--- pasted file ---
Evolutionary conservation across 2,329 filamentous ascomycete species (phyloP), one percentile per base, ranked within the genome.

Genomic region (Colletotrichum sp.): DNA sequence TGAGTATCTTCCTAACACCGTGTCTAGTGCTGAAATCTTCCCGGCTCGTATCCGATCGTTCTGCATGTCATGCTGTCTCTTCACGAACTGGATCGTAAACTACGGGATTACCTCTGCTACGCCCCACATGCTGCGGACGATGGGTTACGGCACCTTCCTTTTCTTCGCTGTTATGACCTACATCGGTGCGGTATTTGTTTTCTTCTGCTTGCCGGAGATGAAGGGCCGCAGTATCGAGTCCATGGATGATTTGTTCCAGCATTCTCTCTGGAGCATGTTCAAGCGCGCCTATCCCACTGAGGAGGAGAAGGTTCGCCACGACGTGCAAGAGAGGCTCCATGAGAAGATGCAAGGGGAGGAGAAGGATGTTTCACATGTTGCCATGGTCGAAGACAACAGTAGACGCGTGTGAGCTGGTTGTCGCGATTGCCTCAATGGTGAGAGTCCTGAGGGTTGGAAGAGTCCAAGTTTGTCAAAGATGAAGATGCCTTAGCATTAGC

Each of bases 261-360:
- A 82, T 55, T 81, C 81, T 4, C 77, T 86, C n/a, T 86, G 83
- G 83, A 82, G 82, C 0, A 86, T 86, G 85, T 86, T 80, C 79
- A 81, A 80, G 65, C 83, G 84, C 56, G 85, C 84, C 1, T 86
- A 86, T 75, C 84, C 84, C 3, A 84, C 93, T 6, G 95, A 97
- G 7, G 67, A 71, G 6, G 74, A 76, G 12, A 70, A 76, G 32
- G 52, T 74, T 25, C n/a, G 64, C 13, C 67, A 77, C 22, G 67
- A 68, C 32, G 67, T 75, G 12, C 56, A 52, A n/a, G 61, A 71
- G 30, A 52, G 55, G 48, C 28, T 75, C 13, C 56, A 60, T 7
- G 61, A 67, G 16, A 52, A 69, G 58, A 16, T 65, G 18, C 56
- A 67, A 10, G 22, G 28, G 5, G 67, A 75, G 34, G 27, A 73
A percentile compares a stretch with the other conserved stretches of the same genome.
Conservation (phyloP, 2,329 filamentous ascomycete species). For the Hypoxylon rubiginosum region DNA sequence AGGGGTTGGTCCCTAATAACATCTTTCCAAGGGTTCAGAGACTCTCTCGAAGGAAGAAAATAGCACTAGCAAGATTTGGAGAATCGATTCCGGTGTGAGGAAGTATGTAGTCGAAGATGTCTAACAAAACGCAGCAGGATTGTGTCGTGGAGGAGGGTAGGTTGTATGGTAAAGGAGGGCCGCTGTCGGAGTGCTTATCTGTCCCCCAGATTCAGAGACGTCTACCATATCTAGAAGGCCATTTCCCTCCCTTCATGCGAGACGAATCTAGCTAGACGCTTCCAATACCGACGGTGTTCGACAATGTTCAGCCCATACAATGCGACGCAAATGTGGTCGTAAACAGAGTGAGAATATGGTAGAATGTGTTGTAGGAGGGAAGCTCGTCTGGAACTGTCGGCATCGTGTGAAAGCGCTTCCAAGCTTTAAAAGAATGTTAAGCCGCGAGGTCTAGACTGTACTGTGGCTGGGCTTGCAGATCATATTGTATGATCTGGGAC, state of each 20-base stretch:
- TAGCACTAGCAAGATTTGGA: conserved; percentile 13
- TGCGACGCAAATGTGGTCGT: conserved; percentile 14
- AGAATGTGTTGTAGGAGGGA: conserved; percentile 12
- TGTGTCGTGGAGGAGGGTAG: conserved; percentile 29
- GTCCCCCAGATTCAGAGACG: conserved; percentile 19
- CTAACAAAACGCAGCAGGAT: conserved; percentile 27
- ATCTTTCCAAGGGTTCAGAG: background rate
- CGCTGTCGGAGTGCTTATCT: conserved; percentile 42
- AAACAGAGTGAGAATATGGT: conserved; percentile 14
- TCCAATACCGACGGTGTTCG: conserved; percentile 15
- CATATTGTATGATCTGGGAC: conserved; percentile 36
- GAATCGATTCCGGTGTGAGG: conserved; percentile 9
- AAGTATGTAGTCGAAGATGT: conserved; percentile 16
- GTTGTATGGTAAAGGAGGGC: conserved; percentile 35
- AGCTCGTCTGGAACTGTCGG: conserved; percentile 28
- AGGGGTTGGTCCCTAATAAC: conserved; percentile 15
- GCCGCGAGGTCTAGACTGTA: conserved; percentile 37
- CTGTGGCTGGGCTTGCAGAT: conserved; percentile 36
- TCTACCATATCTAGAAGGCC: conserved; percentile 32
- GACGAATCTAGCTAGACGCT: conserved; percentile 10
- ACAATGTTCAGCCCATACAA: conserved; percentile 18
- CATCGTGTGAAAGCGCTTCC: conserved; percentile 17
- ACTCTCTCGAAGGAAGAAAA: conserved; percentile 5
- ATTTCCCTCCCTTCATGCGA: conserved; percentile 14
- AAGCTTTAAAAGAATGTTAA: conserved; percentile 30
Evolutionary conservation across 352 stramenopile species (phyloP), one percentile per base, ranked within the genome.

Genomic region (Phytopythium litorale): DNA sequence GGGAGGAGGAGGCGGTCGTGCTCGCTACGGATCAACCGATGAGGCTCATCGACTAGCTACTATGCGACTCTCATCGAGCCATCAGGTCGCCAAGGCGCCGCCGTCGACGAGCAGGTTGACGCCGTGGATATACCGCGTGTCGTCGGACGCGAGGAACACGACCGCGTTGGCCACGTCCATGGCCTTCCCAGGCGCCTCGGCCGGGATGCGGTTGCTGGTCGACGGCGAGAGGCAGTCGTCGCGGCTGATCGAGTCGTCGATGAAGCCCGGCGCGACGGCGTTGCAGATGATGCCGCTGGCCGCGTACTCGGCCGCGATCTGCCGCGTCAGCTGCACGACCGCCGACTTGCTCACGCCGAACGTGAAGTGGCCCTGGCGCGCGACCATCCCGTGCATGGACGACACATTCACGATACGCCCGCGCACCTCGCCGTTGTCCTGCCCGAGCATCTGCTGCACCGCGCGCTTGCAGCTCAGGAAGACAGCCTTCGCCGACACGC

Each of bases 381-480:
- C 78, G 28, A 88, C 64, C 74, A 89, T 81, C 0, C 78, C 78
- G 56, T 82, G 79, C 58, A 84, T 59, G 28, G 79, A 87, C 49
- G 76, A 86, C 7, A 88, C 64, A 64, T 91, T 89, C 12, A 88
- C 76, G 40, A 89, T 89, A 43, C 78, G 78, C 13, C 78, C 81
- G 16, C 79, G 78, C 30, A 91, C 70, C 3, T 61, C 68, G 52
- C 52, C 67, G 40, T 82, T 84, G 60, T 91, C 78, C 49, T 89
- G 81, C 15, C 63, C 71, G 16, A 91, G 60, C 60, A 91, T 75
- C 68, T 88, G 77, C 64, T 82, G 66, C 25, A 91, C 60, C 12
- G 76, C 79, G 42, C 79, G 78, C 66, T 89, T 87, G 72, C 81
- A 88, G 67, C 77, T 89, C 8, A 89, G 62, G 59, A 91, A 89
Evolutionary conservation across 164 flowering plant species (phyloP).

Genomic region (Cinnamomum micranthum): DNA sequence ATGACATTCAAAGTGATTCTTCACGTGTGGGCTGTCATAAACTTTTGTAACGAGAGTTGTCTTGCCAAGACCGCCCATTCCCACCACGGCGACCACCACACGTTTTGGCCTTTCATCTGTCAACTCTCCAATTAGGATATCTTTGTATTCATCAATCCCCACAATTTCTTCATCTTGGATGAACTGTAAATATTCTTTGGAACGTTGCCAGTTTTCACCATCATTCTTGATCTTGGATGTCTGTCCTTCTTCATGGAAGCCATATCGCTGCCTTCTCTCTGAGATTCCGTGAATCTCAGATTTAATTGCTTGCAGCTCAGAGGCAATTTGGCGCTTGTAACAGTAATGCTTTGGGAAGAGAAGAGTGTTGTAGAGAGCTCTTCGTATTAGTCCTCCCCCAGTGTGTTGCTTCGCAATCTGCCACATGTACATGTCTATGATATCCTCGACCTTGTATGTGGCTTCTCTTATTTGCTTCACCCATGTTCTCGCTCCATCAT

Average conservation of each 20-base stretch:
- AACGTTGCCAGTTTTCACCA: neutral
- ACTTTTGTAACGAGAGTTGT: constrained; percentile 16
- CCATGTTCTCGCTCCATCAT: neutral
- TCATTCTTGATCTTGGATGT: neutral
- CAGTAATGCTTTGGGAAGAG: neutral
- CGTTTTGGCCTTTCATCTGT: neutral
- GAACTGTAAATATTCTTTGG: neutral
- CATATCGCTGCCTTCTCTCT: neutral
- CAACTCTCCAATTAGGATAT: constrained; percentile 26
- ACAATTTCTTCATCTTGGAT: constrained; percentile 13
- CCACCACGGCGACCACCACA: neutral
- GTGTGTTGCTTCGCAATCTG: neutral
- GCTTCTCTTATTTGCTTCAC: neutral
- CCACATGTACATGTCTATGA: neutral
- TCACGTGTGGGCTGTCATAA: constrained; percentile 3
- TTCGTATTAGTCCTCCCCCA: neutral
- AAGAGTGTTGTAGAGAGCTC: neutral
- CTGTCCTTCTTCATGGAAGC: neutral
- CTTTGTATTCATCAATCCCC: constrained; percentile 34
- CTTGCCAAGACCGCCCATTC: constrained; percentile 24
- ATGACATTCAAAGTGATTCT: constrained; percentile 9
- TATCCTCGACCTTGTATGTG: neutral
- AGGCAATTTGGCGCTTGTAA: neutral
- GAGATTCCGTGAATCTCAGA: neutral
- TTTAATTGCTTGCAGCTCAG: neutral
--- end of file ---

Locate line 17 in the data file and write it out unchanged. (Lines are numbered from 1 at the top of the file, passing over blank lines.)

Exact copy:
- TGCGACGCAAATGTGGTCGT: conserved; percentile 14